VI.8 - Introduction
This should present and discuss the problems involving the stained glass described in the individual volume, both in its historical and its art-historical context (political, social, economic, religious, history of the glass, iconography, style, etc).
VI.9 - Catalogue
Summary Catalogues (Kurzinventar, Recensements, Checklists) and Monographs contain a complete catalogue of greater or lesser extent of the relevant glass.
VI.10 - Historical Documentation
Extracts from manuscript or printed sources relating to existing or lost glass may be included in an appendix or in the main body of the text.
VI.11 - Index
The National Committee decides whether the index should be general or classified by themes. A general index is composed of place names, personal names, iconography and technical terms, distinguished by different typefaces. A classified index should be arranged under the same headings.
VI.12 - Illustrations
Monographs should include one illustration (photograph, drawing, engraving etc.) of each panel. Summary volumes may be fully or selectively illustrated according to the policy of the National Committee. The location of illustrations is left to the decision of the National Committees, but they should be clearly related to the associated text.
VI.13 - Photographic credits
VI.14 - State of publications
At the back of each volume there is a list of works already published in the countries belonging to the Corpus Vitrearum.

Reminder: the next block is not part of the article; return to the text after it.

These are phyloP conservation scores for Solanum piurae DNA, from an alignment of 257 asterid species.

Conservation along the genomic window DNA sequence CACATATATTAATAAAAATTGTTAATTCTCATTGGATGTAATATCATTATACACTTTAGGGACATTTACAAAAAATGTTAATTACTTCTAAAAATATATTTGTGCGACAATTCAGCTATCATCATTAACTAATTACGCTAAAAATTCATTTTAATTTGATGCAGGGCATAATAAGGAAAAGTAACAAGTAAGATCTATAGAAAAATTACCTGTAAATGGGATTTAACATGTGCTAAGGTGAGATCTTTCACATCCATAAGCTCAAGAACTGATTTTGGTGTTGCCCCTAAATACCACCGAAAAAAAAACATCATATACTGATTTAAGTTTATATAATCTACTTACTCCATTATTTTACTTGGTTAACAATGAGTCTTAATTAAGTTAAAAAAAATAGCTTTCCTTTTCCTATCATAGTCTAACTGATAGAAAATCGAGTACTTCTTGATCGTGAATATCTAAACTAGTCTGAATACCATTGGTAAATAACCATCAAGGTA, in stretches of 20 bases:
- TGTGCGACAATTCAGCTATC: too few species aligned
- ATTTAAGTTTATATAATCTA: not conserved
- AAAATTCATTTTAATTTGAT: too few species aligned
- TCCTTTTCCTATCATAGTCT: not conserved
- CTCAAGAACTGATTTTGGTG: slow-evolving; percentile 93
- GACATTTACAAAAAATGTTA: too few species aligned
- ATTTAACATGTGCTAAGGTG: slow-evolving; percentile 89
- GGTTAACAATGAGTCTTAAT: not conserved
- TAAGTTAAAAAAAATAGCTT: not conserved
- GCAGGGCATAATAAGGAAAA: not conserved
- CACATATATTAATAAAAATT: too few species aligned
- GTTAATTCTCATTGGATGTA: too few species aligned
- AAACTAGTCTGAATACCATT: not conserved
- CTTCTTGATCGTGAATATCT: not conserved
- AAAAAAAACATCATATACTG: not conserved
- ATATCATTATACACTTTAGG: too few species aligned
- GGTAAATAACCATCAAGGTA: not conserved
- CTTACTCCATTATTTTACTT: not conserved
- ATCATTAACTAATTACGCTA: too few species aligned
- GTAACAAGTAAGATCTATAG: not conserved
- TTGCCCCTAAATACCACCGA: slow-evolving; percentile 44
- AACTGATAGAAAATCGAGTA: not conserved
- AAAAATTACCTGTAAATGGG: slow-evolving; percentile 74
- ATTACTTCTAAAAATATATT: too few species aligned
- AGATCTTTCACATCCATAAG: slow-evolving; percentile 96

VI.15 - Running titles
Volumes should include running titles.
The introduction should remain brief if the windows, or groups of windows are heterogeneous and if they need a detailed individual introduction (see section VIII). However, if the group of windows is homogeneous, attention should be drawn to them in the general introduction. The individual introduction should include the following features in an appropriate sequence:
VIII.1 - The catalogue of panels of a window should follow the order specified below. It may also follow a chronological order or treat together a group of panels which form a single image.
VIII.2 - Headings
These should include the number of the panel or panels, the subject and the illustration number.
VIII.3 - Next should come information about the shape of the panels and their dimensions (height preceding width, in metres and centimetres; in the case of ex situ glass, the original location should be given and reference made to any sections originally forming part of the panel).
VIII.4 - Bibliography, if necessary
VIII.5 - Inscriptions
It is important to maintain consistency of practice from one volume to another. The epigraphy must be precise. The source of quotations should follow the inscription, in brackets. Inscriptions must be transcribed as accurately as possible in majuscule or miniscule, in italics. The following conventions should be used:
VIII.6 - Conservation
Description of the state of conservation. In the absence of a diagram, the author should mention which elements of the windows have been replaced.
VIII.7 - Reconstruction
VIII.8 - Iconography
VIII.9 - Stylistic and formal analysis
This section considers the following aspects:
VIII.10 - Dating
VIII.11 - Photographic references
Important photographs should be noted as precisely as possible.
The author is free to include any other relevant heading.
VIII.12. Panels in collections
As far as possible, the study of panels in collections should follow the above rubrics (introduction, and catalogue of panels). The National Committees may make the necessary alterations according to the particular features of the collections and the type of publication. However, the glass in the collection must always be identified by its title, inventory number and, if possible, provenance.
IX.I - Numbering of windows
IX.2 - Numbering of panels
The numbering of panels must take account of the tracery of the window and the need to describe the window in a coherent fashion.
Appendix System of hatching for conservation diagrams
With the exception of (1), it is possible to use the above hatchings with different definitions.